Social media doesn’t have a monopoly on the dissemination of anti-democratic content. In fact, Harvard’s Berkman Klein Center found election 2020 disinformation surrounding mail-in voting was an “elite-driven, mass-media led process.” However, social sites remain a primary place where groups — both pro-social and anti-democratic — can coordinate and mobilize. Classifying and moderating impermissible content is hard; curtailing the ability for groups to mobilize is even harder, as content in small, closed groups can cause outsized harm.
Thus far, there have been some notable failures. Before Jan. 6, Facebook banned the primary “Stop the Steal” group for language spreading hate and inciting violence. However, they didn’t stop similar groups, which experienced “meteoric growth.” Overall, a 2021 analysis found 267 pages and groups, many tied to QAnon and militia organizations, “with a combined following of 32 million, spreading violence-glorifying content in the heat of the 2020 election.”
These groups on Facebook — and other platforms — were instrumental in coordinating Jan. 6. With so many candidates still talking about rigged elections, we could see more violence after the upcoming midterms. Social platforms should do everything they can to disrupt these groups and make it harder for extremists to organize violence.
What about video?
For years, social media were largely text and image-based platforms. Now, video is dominant. TikTok, with more than 1 billion monthly active users, is one of the most popular social networks. YouTube, the second most visited website after Google, continues to be under-researched. And even Facebook — once a place designed for connecting with family and friends — is shifting its focus to short-form video.
Platforms have struggled to create artificial intelligence systems to moderate text-based content at scale. How will they deal with multi-modal misinformation — shared as images, video and audio? Reports suggest misinformation is rampant on TikTok, specifically around COVID-19 vaccines and the Russian invasion of Ukraine. YouTube has done a better job of tweaking its algorithm to exclude potentially harmful videos. But as the race heats up, this is a critical area on which to focus.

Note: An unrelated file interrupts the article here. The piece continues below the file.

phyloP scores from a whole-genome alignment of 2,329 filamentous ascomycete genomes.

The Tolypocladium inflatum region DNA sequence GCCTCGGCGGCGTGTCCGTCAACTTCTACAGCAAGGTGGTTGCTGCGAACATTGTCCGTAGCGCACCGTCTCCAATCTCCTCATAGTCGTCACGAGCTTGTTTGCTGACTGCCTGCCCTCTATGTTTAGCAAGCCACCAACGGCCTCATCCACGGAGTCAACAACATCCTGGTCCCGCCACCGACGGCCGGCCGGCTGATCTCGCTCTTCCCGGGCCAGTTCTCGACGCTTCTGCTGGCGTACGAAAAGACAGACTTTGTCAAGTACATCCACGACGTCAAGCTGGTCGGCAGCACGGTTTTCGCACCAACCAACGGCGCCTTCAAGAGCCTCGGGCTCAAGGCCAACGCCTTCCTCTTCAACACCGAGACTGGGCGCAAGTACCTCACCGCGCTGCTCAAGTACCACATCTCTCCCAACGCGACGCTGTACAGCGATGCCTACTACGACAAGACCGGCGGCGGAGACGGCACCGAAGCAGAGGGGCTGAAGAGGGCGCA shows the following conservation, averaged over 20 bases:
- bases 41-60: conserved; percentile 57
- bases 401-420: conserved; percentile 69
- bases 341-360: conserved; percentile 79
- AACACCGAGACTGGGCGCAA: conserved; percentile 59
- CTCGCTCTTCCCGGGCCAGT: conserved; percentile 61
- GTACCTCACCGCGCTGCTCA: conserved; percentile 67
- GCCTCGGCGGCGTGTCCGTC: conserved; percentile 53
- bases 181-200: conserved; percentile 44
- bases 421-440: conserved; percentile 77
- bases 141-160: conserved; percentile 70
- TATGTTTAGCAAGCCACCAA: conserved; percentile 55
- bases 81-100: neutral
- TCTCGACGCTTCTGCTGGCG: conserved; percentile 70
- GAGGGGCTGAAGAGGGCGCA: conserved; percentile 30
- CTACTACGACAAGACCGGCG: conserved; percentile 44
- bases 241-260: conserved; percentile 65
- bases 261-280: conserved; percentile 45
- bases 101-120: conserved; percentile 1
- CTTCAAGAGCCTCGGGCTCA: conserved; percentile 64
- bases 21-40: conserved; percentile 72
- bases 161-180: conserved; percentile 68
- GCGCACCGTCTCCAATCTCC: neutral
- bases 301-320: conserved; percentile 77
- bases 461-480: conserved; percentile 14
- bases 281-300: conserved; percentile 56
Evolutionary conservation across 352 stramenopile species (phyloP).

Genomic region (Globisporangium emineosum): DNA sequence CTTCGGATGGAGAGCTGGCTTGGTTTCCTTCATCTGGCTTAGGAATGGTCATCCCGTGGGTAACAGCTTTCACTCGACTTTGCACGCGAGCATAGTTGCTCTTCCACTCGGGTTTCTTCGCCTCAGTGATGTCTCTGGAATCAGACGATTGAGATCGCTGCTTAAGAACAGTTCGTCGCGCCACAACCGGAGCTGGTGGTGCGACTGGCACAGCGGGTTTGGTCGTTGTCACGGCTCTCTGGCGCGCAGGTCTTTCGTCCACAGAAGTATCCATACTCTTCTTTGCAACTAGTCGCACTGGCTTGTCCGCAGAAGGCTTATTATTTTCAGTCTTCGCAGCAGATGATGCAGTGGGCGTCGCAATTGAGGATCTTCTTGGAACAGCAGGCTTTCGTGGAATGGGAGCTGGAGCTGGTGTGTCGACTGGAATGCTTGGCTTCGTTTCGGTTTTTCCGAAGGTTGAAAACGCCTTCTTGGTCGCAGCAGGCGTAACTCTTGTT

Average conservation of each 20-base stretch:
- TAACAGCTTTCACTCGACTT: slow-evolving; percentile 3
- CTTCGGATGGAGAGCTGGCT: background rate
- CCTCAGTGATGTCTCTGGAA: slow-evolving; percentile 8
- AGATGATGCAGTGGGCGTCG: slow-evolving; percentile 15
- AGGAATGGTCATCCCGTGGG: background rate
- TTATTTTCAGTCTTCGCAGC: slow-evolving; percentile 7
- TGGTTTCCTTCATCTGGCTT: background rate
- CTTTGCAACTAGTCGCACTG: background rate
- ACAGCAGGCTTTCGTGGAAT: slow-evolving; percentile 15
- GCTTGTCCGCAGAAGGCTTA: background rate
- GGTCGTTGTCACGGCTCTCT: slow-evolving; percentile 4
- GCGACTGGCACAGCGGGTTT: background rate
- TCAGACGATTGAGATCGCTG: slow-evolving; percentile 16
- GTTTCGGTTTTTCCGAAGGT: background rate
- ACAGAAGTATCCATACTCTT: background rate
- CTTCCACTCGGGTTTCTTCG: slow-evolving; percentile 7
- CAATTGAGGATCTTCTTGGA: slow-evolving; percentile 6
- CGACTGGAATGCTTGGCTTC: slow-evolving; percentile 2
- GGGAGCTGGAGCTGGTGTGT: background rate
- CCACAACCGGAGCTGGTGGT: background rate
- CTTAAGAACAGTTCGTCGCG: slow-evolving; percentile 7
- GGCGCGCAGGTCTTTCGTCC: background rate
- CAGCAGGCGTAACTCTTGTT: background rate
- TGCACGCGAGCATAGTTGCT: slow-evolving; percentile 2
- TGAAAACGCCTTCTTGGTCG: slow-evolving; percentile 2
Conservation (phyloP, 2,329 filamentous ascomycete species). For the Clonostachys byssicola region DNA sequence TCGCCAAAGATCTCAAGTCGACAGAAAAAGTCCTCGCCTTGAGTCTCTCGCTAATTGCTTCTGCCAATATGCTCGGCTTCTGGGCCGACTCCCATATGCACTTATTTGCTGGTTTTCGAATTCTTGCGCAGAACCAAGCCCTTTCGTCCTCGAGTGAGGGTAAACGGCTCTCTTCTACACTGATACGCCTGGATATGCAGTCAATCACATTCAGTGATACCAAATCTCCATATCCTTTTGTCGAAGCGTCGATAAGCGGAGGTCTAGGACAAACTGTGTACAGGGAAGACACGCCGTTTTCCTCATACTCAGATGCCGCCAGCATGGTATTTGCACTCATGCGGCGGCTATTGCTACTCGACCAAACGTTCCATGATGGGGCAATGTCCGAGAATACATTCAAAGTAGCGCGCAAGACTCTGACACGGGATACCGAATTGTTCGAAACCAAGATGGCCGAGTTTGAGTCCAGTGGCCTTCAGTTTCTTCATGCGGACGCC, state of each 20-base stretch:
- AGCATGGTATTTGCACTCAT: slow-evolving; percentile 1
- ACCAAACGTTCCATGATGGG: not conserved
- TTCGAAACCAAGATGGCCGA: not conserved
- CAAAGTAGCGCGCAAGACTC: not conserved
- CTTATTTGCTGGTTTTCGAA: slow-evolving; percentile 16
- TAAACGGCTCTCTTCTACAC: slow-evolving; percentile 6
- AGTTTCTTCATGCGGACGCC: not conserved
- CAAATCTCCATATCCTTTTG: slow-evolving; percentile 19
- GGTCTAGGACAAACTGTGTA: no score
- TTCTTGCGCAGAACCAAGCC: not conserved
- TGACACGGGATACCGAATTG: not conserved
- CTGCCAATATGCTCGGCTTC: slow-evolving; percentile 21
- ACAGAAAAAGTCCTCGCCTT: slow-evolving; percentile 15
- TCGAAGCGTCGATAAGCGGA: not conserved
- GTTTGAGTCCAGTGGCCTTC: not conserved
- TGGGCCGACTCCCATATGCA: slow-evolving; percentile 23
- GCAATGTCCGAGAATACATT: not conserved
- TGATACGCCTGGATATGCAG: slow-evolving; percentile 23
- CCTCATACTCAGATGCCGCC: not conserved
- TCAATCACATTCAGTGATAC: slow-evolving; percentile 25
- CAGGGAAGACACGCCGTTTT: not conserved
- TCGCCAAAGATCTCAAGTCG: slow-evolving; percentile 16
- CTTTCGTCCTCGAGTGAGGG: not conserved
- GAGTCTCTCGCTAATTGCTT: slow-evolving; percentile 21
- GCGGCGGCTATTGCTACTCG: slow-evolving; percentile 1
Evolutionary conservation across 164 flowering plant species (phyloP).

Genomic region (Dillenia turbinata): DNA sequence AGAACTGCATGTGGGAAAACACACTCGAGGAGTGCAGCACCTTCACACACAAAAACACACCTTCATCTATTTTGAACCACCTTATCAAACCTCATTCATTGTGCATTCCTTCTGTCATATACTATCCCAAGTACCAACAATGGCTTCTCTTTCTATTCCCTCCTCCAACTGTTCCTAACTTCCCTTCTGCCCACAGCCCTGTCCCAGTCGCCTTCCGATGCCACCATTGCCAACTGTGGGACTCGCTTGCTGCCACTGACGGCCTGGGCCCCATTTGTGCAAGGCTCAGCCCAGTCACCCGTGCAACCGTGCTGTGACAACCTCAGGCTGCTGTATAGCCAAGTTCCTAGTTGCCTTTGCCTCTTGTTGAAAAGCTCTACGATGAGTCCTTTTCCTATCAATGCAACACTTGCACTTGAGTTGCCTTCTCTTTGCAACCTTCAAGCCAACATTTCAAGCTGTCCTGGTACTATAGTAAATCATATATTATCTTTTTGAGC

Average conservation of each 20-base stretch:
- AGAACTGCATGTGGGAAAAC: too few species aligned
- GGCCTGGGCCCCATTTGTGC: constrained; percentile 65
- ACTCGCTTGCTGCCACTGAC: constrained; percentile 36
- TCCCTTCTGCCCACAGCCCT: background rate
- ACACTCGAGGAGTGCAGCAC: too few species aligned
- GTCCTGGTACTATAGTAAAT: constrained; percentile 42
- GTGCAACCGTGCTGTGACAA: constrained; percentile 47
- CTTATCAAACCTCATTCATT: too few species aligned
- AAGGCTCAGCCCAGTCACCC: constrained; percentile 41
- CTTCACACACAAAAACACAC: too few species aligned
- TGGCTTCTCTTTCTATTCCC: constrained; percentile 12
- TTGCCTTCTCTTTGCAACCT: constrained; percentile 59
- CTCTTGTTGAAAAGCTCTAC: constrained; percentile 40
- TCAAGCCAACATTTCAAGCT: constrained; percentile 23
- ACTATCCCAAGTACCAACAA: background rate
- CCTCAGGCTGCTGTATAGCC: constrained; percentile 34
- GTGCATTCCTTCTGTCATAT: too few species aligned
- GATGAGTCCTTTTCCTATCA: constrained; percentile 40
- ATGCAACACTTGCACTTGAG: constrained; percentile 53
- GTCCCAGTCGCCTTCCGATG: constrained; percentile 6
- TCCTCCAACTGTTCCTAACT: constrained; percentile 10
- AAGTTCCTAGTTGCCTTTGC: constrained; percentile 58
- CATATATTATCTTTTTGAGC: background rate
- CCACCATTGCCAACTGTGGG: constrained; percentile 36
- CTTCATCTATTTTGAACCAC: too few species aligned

Will platforms share their data?
Facebook’s CrowdTangle tool helps us examine content engagement, but researchers worry it could be decommissioned at any time. Twitter has been an industry leader in data access, but Elon Musk’s pending purchase puts that access in doubt. Meanwhile, TikTok and YouTube share very limited data and are largely closed off to journalists and researchers.
There are currently several proposals in Congress that would secure researcher access to data, and the EU just passed landmark rules regulating Big Tech. Although it’s too late for these bills to make data accessible around this election cycle, these are promising developments for the future.
To be sure, social media is not solely to blame for the current state of our democracy. Larger societal forces, including a fragmented media environment, geographic sorting by partisanship and partisan gerrymandering have helped drive polarization over the last several decades. But social media can often act as an accelerant, exacerbating our institutional shortcomings.
Looking ahead to the midterms, we hope social media executives are worried about the threats facing our democracy — and that they have or will develop comprehensive plans to help safeguard the electoral process.